The height of the sea is not 0
I want to set the height of the sea surface to 0 uniformly to facilitate data processing. How do I set it? Or modify the code?
In addition, the water system is very easy to use and solves many problems. like.
Looking forward to your reply
The height of the sea is not 0
While @agallegos is best equipped to answer questions related to Cesium for Unreal, I wanted to quickly interject since I have recently come across various questions in the community related to height and elevation.
When you say you want to set the height of the sea to 0, do you mean that you want to ensure that each sea tile is at 0 in the Z axis of Unreal’s coordinate system? Or are you referring to the sections of Cesium World Terrain where the photogrammetry may include waves or bumps in the water in certain areas?
Due to the way that Cesium for Unreal handles Cesium World Terrain, it may not be possible to set the surface of the sea to a uniform value. Doing so immediately around the Georeference Origin may work, but as you leave the origin, the tiles will not link up properly. The curvature of the earth requires that some tiles will not be at the correct Unreal Engine coordinates, or aligned the way you might expect. See this section of the Cesium for Unreal learning content for more information.
If you could provide more information about the type of data processing you would like to do, I may be able to help further. How are you planning to process the data, and what is your use case?
Also, I’m glad to hear that the water system is working well for you!
I have a set of real route data about the ship, but there is no altitude. If it is used in unreal, the ship will appear under the water.
So I want to set a uniform sea height. Since this scheme cannot be realized, how can I get the sea height according to the coordinates?
Thanks for clarifying! I am looking in to this - I would love to have a solution for your use case. When I have any updates, I’ll reply on this post.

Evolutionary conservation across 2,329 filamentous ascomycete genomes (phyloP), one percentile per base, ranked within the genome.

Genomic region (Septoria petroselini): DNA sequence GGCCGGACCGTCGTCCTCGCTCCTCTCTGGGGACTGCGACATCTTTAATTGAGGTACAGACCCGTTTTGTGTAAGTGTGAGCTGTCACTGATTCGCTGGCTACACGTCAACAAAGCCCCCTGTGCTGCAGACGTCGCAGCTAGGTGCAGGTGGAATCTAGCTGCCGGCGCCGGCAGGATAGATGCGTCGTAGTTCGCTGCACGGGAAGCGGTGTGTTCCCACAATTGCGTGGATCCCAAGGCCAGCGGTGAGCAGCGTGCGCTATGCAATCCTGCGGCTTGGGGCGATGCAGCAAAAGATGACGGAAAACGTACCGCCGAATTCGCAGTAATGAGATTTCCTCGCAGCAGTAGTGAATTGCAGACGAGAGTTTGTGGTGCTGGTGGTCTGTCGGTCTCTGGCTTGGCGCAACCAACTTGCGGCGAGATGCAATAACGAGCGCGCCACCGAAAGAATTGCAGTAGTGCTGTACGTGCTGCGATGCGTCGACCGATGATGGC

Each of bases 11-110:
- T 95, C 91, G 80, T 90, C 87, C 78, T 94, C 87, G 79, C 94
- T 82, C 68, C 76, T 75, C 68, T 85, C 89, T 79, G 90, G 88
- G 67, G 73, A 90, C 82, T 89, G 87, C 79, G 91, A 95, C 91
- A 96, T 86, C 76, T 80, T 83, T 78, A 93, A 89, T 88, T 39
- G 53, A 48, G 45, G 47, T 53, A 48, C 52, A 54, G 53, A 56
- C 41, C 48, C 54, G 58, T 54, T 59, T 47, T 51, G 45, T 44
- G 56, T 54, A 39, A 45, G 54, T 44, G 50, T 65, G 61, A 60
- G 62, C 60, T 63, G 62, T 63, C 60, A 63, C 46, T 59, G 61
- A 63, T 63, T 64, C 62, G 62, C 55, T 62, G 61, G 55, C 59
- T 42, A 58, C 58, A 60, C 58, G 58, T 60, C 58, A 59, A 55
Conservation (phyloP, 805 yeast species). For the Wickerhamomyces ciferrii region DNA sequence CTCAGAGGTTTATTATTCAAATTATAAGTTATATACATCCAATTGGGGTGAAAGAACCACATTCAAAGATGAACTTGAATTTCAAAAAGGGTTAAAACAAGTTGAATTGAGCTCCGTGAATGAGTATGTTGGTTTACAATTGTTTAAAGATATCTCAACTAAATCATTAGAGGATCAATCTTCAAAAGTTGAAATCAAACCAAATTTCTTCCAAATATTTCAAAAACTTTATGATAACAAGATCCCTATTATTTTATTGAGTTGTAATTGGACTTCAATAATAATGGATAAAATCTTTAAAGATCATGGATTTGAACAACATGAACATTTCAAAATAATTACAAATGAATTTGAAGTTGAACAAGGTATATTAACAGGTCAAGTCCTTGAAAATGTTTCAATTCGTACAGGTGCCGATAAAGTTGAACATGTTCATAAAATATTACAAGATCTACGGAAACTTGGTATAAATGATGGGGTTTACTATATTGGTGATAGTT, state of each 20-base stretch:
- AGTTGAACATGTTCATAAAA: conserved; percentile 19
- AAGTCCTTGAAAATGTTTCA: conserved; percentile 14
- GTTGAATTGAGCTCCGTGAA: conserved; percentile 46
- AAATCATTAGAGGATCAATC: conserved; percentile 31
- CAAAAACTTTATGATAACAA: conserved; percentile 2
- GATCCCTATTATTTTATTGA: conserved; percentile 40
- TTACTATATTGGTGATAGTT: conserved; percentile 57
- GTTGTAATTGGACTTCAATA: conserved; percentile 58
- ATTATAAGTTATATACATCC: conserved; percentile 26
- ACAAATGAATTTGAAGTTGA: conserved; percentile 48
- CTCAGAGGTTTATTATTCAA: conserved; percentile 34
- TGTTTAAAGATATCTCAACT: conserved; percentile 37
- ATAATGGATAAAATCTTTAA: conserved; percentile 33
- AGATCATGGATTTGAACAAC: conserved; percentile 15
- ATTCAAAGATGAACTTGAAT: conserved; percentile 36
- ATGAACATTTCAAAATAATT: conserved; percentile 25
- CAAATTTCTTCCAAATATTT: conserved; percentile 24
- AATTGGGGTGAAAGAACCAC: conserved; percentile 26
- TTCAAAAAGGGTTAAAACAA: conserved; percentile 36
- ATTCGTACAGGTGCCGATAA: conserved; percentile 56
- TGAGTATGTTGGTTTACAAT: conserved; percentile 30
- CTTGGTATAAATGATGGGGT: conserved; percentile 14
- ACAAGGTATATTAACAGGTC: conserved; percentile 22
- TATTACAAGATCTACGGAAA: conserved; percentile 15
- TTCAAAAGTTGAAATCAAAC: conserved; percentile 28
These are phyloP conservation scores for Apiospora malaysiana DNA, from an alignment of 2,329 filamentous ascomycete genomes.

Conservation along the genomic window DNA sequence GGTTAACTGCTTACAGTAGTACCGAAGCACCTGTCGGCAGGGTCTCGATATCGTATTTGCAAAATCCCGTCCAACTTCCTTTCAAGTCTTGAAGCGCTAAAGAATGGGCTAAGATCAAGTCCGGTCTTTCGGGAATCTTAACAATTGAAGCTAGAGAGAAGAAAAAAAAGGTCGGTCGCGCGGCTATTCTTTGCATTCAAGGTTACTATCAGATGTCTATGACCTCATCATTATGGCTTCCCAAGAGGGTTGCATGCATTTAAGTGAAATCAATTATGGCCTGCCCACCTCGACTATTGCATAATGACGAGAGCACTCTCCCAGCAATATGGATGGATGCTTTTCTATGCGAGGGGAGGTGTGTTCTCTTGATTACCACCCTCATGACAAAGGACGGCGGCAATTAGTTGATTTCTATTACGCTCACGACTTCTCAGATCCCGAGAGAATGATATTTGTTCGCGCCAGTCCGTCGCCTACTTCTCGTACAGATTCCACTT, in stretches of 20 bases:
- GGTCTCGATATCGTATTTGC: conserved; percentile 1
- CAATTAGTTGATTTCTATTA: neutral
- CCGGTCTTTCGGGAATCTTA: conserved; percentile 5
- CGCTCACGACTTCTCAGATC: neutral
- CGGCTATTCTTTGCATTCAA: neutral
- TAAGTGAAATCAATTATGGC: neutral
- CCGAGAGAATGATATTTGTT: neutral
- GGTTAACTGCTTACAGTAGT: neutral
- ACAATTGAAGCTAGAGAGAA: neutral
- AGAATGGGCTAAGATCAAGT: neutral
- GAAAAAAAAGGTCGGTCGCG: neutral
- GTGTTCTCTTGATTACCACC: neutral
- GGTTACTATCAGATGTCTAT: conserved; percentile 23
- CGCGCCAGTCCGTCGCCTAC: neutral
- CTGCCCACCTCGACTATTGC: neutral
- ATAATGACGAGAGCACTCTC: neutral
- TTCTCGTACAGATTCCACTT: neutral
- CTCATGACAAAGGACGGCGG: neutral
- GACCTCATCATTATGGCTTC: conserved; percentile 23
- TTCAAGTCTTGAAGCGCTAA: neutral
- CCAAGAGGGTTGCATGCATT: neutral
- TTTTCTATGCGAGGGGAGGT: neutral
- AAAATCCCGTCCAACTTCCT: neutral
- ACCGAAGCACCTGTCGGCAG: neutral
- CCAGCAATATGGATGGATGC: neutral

I will say that the size of the area you are working with will make a difference. If your experience is contained within a relatively small area, like a bay, the difference in sea height will be less apparent and you should be able to approximate. On the other hand, if the ship is traveling across the world I expect it will be more complicated to find a solution.
Bear in mind that this may not work if the ship is far away from the player, and the tiles it is passing over are not loaded.
@agallegos Thank you very much for your reply, this is a solution.
However, I customized a sea elevation with a height of 0, but found that there is no water effect. Is it possible to add the tileset in the specified range to the function of the water body?
Cesium for Unreal does not provide a way to set the sea height to 0, nor does it have a way to “pretend the world is flat” and ignore Earth curvature. But it should be possible to put your objects on the water surface without too much trouble.
If your area of interest is relatively small, such that Earth curvature is negligible, you can probably get pretty close to “sea is at Z=0” with just a little bit of effort. The main trick is in figuring out the WGS84 height of mean sea level (MSL) at your location of interest.
First, figure out the latitude/longitude at the center of your area of interest. Then, enter that lat/lon into an online EGM96 calculator, like this one:
This will give you an EGM96 geoid height. Back in Cesium for Unreal, select the CesiumGeoreference, enter your latitude and longitude into the Origin Latitude and Origin Longitude fields, and copy the “EGM96” geoid height in the Origin Height field. Having done this, Unreal Z=0 will be located exactly at EGM96 Mean Sea Level at that point. In most (but not all!) parts of the world, the Cesium World Terrain ocean surface will be at this height as well.
Alternatively you can do this graphically. Put a cube or some other object at (0,0,0), and then adjust the Origin Height value of the Cesium Georeference until the ocean surface goes through the cube’s origin. This will work even if the CWT ocean geometry isn’t located at exactly EGM96 height 0.0 in your area of interest.
Of course, as you move away from that origin, the planet will “drop away” due to Earth curvature from that Z=0 plane. Hopefully it won’t be noticeable before you’re outside your area of interest.
If you need a larger area, and Earth curvature becomes a problem, the next step is to dynamically calculate the mean sea level height at that location using the EGM96 model. That’s quite a bit more work, though, so hopefully you don’t need to go there.